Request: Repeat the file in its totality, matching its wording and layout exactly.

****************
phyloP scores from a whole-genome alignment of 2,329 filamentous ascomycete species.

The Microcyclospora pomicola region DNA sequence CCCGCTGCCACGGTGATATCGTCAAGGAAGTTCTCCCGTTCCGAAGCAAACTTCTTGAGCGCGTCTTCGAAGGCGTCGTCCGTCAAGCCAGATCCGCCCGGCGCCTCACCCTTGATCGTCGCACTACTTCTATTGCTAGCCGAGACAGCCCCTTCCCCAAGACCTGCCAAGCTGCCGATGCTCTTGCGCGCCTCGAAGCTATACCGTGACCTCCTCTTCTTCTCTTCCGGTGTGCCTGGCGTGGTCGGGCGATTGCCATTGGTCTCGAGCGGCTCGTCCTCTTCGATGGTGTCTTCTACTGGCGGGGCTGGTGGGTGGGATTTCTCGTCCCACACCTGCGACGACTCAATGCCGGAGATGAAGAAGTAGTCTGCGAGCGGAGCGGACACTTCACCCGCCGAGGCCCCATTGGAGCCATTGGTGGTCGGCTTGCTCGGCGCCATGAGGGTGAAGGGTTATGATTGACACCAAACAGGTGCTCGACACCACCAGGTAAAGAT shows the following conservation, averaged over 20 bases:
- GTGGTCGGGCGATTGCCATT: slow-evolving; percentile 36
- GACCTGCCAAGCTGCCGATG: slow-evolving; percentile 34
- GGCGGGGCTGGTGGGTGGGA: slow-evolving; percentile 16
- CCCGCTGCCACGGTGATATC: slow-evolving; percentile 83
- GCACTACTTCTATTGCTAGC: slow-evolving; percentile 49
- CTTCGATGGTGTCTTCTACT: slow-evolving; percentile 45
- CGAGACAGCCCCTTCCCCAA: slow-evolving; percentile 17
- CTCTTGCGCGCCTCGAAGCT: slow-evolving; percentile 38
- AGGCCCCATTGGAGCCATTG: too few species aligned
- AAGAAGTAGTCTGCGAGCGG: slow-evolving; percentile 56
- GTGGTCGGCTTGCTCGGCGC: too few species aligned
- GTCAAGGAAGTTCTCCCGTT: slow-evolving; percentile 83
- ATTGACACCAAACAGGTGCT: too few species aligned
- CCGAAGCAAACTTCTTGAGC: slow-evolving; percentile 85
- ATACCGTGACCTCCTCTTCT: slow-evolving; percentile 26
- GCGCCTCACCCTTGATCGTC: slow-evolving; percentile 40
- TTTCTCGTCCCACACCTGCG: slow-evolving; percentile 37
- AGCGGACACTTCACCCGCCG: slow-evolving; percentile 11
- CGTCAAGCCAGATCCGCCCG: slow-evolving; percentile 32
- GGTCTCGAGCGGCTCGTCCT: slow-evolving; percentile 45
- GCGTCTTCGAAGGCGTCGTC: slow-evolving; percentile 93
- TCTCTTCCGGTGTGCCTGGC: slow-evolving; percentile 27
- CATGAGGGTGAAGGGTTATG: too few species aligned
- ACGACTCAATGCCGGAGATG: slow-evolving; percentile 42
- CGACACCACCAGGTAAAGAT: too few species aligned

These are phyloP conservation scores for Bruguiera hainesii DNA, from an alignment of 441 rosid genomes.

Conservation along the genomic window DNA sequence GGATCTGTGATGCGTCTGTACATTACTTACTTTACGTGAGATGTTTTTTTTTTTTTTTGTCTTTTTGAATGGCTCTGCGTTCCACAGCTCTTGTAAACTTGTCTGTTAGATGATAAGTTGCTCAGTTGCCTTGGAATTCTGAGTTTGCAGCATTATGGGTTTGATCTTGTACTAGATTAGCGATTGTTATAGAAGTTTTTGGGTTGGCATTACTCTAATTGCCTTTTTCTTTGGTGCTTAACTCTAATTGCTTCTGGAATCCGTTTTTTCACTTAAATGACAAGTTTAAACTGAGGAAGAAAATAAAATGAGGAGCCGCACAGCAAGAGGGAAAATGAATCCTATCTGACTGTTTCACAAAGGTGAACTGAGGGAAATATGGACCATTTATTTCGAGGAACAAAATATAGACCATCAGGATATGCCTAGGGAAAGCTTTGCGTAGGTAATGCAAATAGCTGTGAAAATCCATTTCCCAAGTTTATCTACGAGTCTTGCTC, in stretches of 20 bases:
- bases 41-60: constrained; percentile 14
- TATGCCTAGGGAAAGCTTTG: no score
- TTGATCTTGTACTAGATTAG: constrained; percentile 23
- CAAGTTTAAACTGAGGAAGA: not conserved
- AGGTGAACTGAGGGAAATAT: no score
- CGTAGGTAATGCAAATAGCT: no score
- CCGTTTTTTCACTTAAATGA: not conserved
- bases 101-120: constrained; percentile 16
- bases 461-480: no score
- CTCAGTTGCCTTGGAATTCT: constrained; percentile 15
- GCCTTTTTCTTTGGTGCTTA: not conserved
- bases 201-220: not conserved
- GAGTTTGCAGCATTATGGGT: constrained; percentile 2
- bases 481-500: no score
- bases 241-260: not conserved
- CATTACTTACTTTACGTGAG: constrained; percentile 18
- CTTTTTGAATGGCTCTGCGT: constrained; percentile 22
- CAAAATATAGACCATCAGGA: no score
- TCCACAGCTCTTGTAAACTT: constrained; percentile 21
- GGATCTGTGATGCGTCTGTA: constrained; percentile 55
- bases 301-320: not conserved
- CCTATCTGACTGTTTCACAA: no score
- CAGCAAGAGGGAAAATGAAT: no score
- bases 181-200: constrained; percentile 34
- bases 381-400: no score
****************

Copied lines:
phyloP scores from a whole-genome alignment of 2,329 filamentous ascomycete species.

The Microcyclospora pomicola region DNA sequence CCCGCTGCCACGGTGATATCGTCAAGGAAGTTCTCCCGTTCCGAAGCAAACTTCTTGAGCGCGTCTTCGAAGGCGTCGTCCGTCAAGCCAGATCCGCCCGGCGCCTCACCCTTGATCGTCGCACTACTTCTATTGCTAGCCGAGACAGCCCCTTCCCCAAGACCTGCCAAGCTGCCGATGCTCTTGCGCGCCTCGAAGCTATACCGTGACCTCCTCTTCTTCTCTTCCGGTGTGCCTGGCGTGGTCGGGCGATTGCCATTGGTCTCGAGCGGCTCGTCCTCTTCGATGGTGTCTTCTACTGGCGGGGCTGGTGGGTGGGATTTCTCGTCCCACACCTGCGACGACTCAATGCCGGAGATGAAGAAGTAGTCTGCGAGCGGAGCGGACACTTCACCCGCCGAGGCCCCATTGGAGCCATTGGTGGTCGGCTTGCTCGGCGCCATGAGGGTGAAGGGTTATGATTGACACCAAACAGGTGCTCGACACCACCAGGTAAAGAT shows the following conservation, averaged over 20 bases:
- GTGGTCGGGCGATTGCCATT: slow-evolving; percentile 36
- GACCTGCCAAGCTGCCGATG: slow-evolving; percentile 34
- GGCGGGGCTGGTGGGTGGGA: slow-evolving; percentile 16
- CCCGCTGCCACGGTGATATC: slow-evolving; percentile 83
- GCACTACTTCTATTGCTAGC: slow-evolving; percentile 49
- CTTCGATGGTGTCTTCTACT: slow-evolving; percentile 45
- CGAGACAGCCCCTTCCCCAA: slow-evolving; percentile 17
- CTCTTGCGCGCCTCGAAGCT: slow-evolving; percentile 38
- AGGCCCCATTGGAGCCATTG: too few species aligned
- AAGAAGTAGTCTGCGAGCGG: slow-evolving; percentile 56
- GTGGTCGGCTTGCTCGGCGC: too few species aligned
- GTCAAGGAAGTTCTCCCGTT: slow-evolving; percentile 83
- ATTGACACCAAACAGGTGCT: too few species aligned
- CCGAAGCAAACTTCTTGAGC: slow-evolving; percentile 85
- ATACCGTGACCTCCTCTTCT: slow-evolving; percentile 26
- GCGCCTCACCCTTGATCGTC: slow-evolving; percentile 40
- TTTCTCGTCCCACACCTGCG: slow-evolving; percentile 37
- AGCGGACACTTCACCCGCCG: slow-evolving; percentile 11
- CGTCAAGCCAGATCCGCCCG: slow-evolving; percentile 32
- GGTCTCGAGCGGCTCGTCCT: slow-evolving; percentile 45
- GCGTCTTCGAAGGCGTCGTC: slow-evolving; percentile 93
- TCTCTTCCGGTGTGCCTGGC: slow-evolving; percentile 27
- CATGAGGGTGAAGGGTTATG: too few species aligned
- ACGACTCAATGCCGGAGATG: slow-evolving; percentile 42
- CGACACCACCAGGTAAAGAT: too few species aligned

These are phyloP conservation scores for Bruguiera hainesii DNA, from an alignment of 441 rosid genomes.

Conservation along the genomic window DNA sequence GGATCTGTGATGCGTCTGTACATTACTTACTTTACGTGAGATGTTTTTTTTTTTTTTTGTCTTTTTGAATGGCTCTGCGTTCCACAGCTCTTGTAAACTTGTCTGTTAGATGATAAGTTGCTCAGTTGCCTTGGAATTCTGAGTTTGCAGCATTATGGGTTTGATCTTGTACTAGATTAGCGATTGTTATAGAAGTTTTTGGGTTGGCATTACTCTAATTGCCTTTTTCTTTGGTGCTTAACTCTAATTGCTTCTGGAATCCGTTTTTTCACTTAAATGACAAGTTTAAACTGAGGAAGAAAATAAAATGAGGAGCCGCACAGCAAGAGGGAAAATGAATCCTATCTGACTGTTTCACAAAGGTGAACTGAGGGAAATATGGACCATTTATTTCGAGGAACAAAATATAGACCATCAGGATATGCCTAGGGAAAGCTTTGCGTAGGTAATGCAAATAGCTGTGAAAATCCATTTCCCAAGTTTATCTACGAGTCTTGCTC, in stretches of 20 bases:
- bases 41-60: constrained; percentile 14
- TATGCCTAGGGAAAGCTTTG: no score
- TTGATCTTGTACTAGATTAG: constrained; percentile 23
- CAAGTTTAAACTGAGGAAGA: not conserved
- AGGTGAACTGAGGGAAATAT: no score
- CGTAGGTAATGCAAATAGCT: no score
- CCGTTTTTTCACTTAAATGA: not conserved
- bases 101-120: constrained; percentile 16
- bases 461-480: no score
- CTCAGTTGCCTTGGAATTCT: constrained; percentile 15
- GCCTTTTTCTTTGGTGCTTA: not conserved
- bases 201-220: not conserved
- GAGTTTGCAGCATTATGGGT: constrained; percentile 2
- bases 481-500: no score
- bases 241-260: not conserved
- CATTACTTACTTTACGTGAG: constrained; percentile 18
- CTTTTTGAATGGCTCTGCGT: constrained; percentile 22
- CAAAATATAGACCATCAGGA: no score
- TCCACAGCTCTTGTAAACTT: constrained; percentile 21
- GGATCTGTGATGCGTCTGTA: constrained; percentile 55
- bases 301-320: not conserved
- CCTATCTGACTGTTTCACAA: no score
- CAGCAAGAGGGAAAATGAAT: no score
- bases 181-200: constrained; percentile 34
- bases 381-400: no score